The Oslo-based firm has been supplying real-time and on-demand ocean freight rate benchmarking and market intelligence via its proprietary platform since 2012, but in December the company announced plans to expand into the air freight business.

Ocean Morphs Into Air

      In essence, the program replicates its ocean analytics model for air freight.
      For shipping, Xeneta gathers the latest global shipping data from a community of over 700 leading businesses, covering more than 160,000 port-to-port pairings and over 35 million contracted rates.
      This allows users to track trends and stay on top of market developments, thereby securing suitable rates for their assets.

Xeneta Rates Benchmarks

      Xeneta for air freight is broadly similar.
      It will provide customers with air freight rate benchmarks based on contracted rates on the spot and long-term markets. “Customers can use the data to prepare RFQs [Request For Quotation], monitor and/or report on market movements to make sure they have real-time visibility into the procurement of air freight,” said Katherine Barrios, chief marketing officer.
      “The intelligence customers gather from Xeneta can give them the upper hand when negotiating rates with their supplier as they get full transparency into the current state of market.
      “The data provides intelligence on rates and transit time for various weight brackets based on origin-destination.”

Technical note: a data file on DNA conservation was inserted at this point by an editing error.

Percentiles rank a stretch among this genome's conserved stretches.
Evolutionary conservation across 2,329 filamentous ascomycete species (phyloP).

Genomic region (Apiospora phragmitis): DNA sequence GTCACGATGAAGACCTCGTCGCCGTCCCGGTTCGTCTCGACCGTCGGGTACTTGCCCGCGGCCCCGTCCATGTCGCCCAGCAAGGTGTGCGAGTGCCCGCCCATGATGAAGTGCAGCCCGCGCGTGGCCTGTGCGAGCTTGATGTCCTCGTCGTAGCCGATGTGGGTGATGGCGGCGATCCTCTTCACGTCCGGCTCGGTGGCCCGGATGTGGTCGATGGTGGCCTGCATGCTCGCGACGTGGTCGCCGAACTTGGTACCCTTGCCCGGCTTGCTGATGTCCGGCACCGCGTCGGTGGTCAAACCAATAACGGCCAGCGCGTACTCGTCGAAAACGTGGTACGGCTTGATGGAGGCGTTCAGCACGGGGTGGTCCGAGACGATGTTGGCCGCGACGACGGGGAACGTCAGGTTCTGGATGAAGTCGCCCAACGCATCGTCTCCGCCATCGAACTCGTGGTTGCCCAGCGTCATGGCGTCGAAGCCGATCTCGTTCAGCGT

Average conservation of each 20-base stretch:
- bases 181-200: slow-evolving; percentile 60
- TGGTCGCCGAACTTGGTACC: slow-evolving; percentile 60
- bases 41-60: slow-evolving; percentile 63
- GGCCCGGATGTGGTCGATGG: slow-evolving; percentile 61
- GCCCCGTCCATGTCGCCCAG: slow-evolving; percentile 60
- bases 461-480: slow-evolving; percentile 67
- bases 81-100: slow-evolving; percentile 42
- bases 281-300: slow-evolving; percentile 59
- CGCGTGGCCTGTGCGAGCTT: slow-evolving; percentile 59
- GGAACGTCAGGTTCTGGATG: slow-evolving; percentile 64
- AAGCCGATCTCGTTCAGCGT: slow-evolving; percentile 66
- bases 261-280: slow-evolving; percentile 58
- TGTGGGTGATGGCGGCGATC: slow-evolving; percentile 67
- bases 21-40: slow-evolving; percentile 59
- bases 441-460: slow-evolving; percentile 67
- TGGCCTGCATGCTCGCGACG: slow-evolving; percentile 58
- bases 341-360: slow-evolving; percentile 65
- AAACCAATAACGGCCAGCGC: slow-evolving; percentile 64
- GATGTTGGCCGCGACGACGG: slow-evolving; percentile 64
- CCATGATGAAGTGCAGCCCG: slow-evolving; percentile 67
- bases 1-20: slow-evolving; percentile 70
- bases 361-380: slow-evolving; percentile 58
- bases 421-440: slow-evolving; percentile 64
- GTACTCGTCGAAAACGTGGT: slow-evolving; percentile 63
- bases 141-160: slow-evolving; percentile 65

Why Xeneta?

      “Xeneta for air is able to tell users which of their contracted rates are on average, above, or below average per origin-destination. They are not quoted rates, which gives an accurate representation of what the market/peers have contracted.
      “This gives true transparency as it enables them to know which connections they can be getting better rates on—cost savings—and/or improve on transit times or both.”
      She also claimed the system enables stakeholders to identify which contract type they should be pursuing—spot or tender market—based on historical rate info and market intelligence trends identified by Xeneta.

See Rates Clearly Now

      “Air transport is as volatile as the ocean freight market, where getting a clear and accurate representation of cargo rate movements is not readily available via a neutral data source,” she added.
      “Most stakeholders are transporting on both air and ocean, which makes their supply chain even more complex.
      “Getting visibility and accurate market rate intelligence for both modes during procurement opens up for a world of efficiency and cost savings for sourcing teams.”

Publisher-Geoffrey Arend • Managing Editor-Flossie Arend •
Film Editor-Ralph Arend • Special Assignments-Sabiha Arend, Emily Arend • Advertising Sales-Judy Miller